In the recent past, medium‐term projections were given less attention than short‐term analyses. However, things appear to have evolved and mid‐term prospects seem to be enjoying a renewed interest. Since the outbreak of the financial crisis, many countries have been confronted with large imbalances in terms of high unemployment, unused production capacities or financial deficits. In the longer term, demographic changes, including population ageing, are likely to cause massive changes in the composition of GDP. Addressing these various challenges can only be considered in the context of medium‐ and long‐term scenarios.
Medium-term outlooks and European economic governance
Until recently, Member States (MS) had to submit Stability and Convergence Programs to the Commission and the Council by 1 December of each year. However, the economic crisis highlighted the need to tackle macroeconomic imbalances more systematically. In 2010, EU ministers agreed to create a “European semester for economic governance” to assess national economic and fiscal policies at EU level before they are adopted by MS.
Under this system, the six‐month cycle starts in January, when the Commission publishes the Annual Growth Survey. Member States then present and discuss their medium‐term budget strategies through Stability and Convergence Programmes and outline planned action in areas such as employment, research, innovation, energy and social inclusion in their NRPs. These two documents are sent to the Commission for assessment in April.
In recent months, economic and fiscal governance in the EU and the euro area has been further strengthened by the introduction of the “six‐pack” and the Treaty on Stability, Coordination and Governance (TSCG). The “six‐pack provides, in particular, that “the stability programme shall be based on the most likely macrofiscal scenario or on a more prudent scenario. The macroeconomic and budgetary forecasts shall be compared with the most recently updated Commission forecasts and, if appropriate, those of other independent bodies.”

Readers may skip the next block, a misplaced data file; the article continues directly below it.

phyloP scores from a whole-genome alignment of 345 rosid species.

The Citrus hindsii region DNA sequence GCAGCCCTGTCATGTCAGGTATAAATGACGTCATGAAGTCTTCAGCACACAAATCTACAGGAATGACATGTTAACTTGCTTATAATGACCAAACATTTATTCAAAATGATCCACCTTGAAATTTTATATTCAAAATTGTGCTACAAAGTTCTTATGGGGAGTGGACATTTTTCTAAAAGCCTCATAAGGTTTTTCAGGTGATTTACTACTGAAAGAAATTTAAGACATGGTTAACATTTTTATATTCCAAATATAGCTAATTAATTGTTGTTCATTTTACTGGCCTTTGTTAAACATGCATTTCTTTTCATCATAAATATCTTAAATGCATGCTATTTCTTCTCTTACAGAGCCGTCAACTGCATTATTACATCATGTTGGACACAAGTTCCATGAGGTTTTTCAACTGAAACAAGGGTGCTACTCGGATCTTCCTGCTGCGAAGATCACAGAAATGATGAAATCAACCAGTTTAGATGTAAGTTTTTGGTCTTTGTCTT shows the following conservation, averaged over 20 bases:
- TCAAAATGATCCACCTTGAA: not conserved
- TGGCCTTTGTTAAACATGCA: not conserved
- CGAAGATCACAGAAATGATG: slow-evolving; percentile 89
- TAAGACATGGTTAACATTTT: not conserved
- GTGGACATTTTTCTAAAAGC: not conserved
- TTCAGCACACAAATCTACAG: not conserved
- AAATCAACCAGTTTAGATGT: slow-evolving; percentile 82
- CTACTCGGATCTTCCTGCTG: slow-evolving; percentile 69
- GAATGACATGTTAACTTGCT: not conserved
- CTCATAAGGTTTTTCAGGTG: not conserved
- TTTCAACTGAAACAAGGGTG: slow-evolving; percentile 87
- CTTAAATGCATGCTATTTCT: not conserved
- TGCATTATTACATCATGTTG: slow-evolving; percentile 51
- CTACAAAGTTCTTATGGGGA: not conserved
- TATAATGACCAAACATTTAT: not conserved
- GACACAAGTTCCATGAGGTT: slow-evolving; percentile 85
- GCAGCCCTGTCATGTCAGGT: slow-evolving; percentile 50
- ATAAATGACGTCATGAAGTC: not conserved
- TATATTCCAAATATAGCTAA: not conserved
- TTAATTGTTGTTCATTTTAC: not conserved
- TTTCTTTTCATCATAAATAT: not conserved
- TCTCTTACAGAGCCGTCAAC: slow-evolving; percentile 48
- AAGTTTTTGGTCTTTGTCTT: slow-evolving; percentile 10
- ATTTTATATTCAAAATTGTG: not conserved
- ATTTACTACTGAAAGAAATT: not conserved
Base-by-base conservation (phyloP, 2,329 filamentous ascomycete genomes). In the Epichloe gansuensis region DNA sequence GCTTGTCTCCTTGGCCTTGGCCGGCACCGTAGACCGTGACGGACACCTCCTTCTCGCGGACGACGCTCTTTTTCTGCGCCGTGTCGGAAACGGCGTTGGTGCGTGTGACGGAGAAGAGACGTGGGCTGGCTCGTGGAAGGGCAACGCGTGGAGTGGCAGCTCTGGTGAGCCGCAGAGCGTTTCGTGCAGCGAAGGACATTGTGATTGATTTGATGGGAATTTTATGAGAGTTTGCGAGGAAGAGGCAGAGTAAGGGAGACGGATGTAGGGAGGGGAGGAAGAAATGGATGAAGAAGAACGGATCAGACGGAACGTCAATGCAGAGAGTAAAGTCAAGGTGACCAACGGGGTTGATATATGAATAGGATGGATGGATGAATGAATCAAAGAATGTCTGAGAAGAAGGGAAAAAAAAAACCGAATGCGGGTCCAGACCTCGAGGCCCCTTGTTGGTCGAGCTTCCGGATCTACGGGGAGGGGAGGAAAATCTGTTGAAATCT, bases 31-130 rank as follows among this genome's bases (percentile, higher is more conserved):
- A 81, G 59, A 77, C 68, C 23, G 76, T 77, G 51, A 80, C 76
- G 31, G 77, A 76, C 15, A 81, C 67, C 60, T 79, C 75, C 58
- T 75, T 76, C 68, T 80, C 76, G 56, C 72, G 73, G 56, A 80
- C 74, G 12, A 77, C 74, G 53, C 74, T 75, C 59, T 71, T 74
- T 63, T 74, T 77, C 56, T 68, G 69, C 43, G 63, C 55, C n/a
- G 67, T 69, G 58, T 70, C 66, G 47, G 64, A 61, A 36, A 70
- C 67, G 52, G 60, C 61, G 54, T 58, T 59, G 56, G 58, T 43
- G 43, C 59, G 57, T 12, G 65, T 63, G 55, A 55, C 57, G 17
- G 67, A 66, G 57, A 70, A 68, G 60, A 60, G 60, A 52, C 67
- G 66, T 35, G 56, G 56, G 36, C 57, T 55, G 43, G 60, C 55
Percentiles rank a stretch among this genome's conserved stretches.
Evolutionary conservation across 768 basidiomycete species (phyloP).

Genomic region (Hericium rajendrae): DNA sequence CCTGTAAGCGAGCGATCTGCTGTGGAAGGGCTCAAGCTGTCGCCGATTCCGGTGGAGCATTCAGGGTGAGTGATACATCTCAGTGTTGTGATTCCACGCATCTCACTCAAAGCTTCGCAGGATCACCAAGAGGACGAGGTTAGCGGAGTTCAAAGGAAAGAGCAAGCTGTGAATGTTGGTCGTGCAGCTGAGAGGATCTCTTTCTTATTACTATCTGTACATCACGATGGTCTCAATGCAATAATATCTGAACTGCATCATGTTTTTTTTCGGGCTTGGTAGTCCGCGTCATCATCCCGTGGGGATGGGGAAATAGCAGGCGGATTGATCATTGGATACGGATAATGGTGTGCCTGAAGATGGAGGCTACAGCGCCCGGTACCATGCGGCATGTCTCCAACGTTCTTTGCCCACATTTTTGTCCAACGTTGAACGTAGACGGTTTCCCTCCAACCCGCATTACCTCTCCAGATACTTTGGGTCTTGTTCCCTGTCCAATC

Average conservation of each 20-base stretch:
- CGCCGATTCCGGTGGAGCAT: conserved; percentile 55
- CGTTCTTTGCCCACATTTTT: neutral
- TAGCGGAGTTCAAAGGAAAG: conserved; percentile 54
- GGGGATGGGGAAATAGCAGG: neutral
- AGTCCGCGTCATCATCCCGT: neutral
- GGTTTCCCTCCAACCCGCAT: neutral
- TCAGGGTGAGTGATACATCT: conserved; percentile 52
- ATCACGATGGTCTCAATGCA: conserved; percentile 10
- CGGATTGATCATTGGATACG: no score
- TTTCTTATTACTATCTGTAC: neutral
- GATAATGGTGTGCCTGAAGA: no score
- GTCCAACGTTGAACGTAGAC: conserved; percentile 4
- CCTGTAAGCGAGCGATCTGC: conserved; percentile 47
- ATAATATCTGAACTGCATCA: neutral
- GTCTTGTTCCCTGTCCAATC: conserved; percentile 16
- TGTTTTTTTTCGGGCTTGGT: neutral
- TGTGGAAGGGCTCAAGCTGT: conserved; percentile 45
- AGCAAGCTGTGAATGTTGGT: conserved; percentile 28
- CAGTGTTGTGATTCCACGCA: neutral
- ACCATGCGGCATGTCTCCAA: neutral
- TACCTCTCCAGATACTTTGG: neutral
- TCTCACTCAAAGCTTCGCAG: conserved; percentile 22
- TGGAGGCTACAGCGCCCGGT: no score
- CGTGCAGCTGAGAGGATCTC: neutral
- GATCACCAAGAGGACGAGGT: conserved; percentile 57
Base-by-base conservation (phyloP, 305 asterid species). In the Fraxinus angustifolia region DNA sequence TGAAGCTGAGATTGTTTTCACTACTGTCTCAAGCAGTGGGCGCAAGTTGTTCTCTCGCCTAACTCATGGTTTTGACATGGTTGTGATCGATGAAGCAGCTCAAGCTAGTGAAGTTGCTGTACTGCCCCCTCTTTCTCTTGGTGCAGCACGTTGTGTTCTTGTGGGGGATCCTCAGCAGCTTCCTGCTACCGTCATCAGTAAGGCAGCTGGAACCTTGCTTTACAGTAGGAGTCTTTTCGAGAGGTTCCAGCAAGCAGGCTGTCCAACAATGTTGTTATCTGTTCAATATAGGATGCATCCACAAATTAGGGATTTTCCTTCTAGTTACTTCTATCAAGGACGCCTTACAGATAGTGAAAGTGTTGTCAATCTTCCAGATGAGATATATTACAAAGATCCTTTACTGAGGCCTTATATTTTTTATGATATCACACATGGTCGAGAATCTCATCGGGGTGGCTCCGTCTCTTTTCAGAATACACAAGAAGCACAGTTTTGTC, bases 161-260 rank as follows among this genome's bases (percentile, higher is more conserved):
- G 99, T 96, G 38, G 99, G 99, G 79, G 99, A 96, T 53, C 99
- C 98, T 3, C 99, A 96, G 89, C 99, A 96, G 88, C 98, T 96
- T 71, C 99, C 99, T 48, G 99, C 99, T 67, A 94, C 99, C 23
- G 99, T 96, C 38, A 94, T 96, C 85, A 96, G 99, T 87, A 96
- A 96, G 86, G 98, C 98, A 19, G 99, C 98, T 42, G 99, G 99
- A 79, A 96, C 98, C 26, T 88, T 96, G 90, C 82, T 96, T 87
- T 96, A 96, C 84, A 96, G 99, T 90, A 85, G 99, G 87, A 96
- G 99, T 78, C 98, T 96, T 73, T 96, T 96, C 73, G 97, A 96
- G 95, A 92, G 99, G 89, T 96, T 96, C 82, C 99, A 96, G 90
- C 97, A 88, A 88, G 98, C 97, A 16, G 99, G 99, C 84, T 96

Finally, the “two‐pack” is still being discussed between the European Commission, the Council and the Parliament. The two‐pack should be applicable to euro area MS only and should further strengthen the surveillance mechanisms in the euro area. “Independent macroeconomic forecasts” should be used by MS when they make their fiscal plans.
The need for coherent macroeconomic projections
Facing these medium‐term challenges, and under the new forward‐looking governance rules, it has become absolutely essential that national fiscal authorities have access to high‐quality medium‐term macroeconomic projections. These outlooks should provide a clear picture of the macroeconomic and no‐policy‐change budgetary paths of the different MS over the coming years. Evaluation of the impact of budgetary or other measures should also be available.
Objectives of the workshop
The workshop aims to examine in depth the process of producing and using macroeconomic projections.
Which assessment tools are used? Should these tools be revised to meet new governance requirements? How are budgetary measures taken into account (or not)? All these questions can be addressed during the workshop. But other questions may also arise: How transparent are medium‐term exercises? Which national bodies carry them out? How is the independence of the process ensured? What is the interaction between international and national projections? And last but not least, how can these outlooks influence the coordination of macroeconomic policies?
The target audience includes: practitioners of the medium‐term projections; macroeconomic modellers; officials responsible for the SCP and the NRP, etc.
Registrations : Registration are closed
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